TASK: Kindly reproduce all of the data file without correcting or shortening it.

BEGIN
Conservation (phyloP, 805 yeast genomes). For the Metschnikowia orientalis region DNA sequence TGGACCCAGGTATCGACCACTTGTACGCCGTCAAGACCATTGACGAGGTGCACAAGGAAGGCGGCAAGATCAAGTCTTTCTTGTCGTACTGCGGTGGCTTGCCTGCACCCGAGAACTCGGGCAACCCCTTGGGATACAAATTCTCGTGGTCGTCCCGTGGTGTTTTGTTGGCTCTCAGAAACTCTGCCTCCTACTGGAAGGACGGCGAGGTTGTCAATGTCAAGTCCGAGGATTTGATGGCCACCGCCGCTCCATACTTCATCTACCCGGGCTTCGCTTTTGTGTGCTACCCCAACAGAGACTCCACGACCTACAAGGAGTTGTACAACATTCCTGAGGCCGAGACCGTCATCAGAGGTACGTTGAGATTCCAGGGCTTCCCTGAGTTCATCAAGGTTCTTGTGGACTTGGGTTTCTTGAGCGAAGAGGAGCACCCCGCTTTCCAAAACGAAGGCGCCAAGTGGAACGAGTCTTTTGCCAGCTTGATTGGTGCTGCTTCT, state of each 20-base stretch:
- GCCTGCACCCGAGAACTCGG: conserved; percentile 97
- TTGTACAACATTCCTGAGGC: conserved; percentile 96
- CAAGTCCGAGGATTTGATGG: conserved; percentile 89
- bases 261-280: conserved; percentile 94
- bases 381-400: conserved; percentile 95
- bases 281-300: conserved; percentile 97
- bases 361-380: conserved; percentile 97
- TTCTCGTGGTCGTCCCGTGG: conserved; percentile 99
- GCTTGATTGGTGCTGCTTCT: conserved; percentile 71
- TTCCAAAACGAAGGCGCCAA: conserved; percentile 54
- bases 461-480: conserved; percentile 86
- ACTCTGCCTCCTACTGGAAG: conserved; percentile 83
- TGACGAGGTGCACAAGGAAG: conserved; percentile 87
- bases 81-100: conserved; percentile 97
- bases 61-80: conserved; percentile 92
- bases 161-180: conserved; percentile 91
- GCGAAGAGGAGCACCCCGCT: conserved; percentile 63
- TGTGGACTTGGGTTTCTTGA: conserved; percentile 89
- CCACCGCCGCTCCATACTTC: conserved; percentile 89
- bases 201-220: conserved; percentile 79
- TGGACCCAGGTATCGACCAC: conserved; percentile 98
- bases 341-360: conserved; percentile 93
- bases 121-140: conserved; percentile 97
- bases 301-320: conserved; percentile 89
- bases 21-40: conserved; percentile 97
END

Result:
Conservation (phyloP, 805 yeast genomes). For the Metschnikowia orientalis region DNA sequence TGGACCCAGGTATCGACCACTTGTACGCCGTCAAGACCATTGACGAGGTGCACAAGGAAGGCGGCAAGATCAAGTCTTTCTTGTCGTACTGCGGTGGCTTGCCTGCACCCGAGAACTCGGGCAACCCCTTGGGATACAAATTCTCGTGGTCGTCCCGTGGTGTTTTGTTGGCTCTCAGAAACTCTGCCTCCTACTGGAAGGACGGCGAGGTTGTCAATGTCAAGTCCGAGGATTTGATGGCCACCGCCGCTCCATACTTCATCTACCCGGGCTTCGCTTTTGTGTGCTACCCCAACAGAGACTCCACGACCTACAAGGAGTTGTACAACATTCCTGAGGCCGAGACCGTCATCAGAGGTACGTTGAGATTCCAGGGCTTCCCTGAGTTCATCAAGGTTCTTGTGGACTTGGGTTTCTTGAGCGAAGAGGAGCACCCCGCTTTCCAAAACGAAGGCGCCAAGTGGAACGAGTCTTTTGCCAGCTTGATTGGTGCTGCTTCT, state of each 20-base stretch:
- GCCTGCACCCGAGAACTCGG: conserved; percentile 97
- TTGTACAACATTCCTGAGGC: conserved; percentile 96
- CAAGTCCGAGGATTTGATGG: conserved; percentile 89
- bases 261-280: conserved; percentile 94
- bases 381-400: conserved; percentile 95
- bases 281-300: conserved; percentile 97
- bases 361-380: conserved; percentile 97
- TTCTCGTGGTCGTCCCGTGG: conserved; percentile 99
- GCTTGATTGGTGCTGCTTCT: conserved; percentile 71
- TTCCAAAACGAAGGCGCCAA: conserved; percentile 54
- bases 461-480: conserved; percentile 86
- ACTCTGCCTCCTACTGGAAG: conserved; percentile 83
- TGACGAGGTGCACAAGGAAG: conserved; percentile 87
- bases 81-100: conserved; percentile 97
- bases 61-80: conserved; percentile 92
- bases 161-180: conserved; percentile 91
- GCGAAGAGGAGCACCCCGCT: conserved; percentile 63
- TGTGGACTTGGGTTTCTTGA: conserved; percentile 89
- CCACCGCCGCTCCATACTTC: conserved; percentile 89
- bases 201-220: conserved; percentile 79
- TGGACCCAGGTATCGACCAC: conserved; percentile 98
- bases 341-360: conserved; percentile 93
- bases 121-140: conserved; percentile 97
- bases 301-320: conserved; percentile 89
- bases 21-40: conserved; percentile 97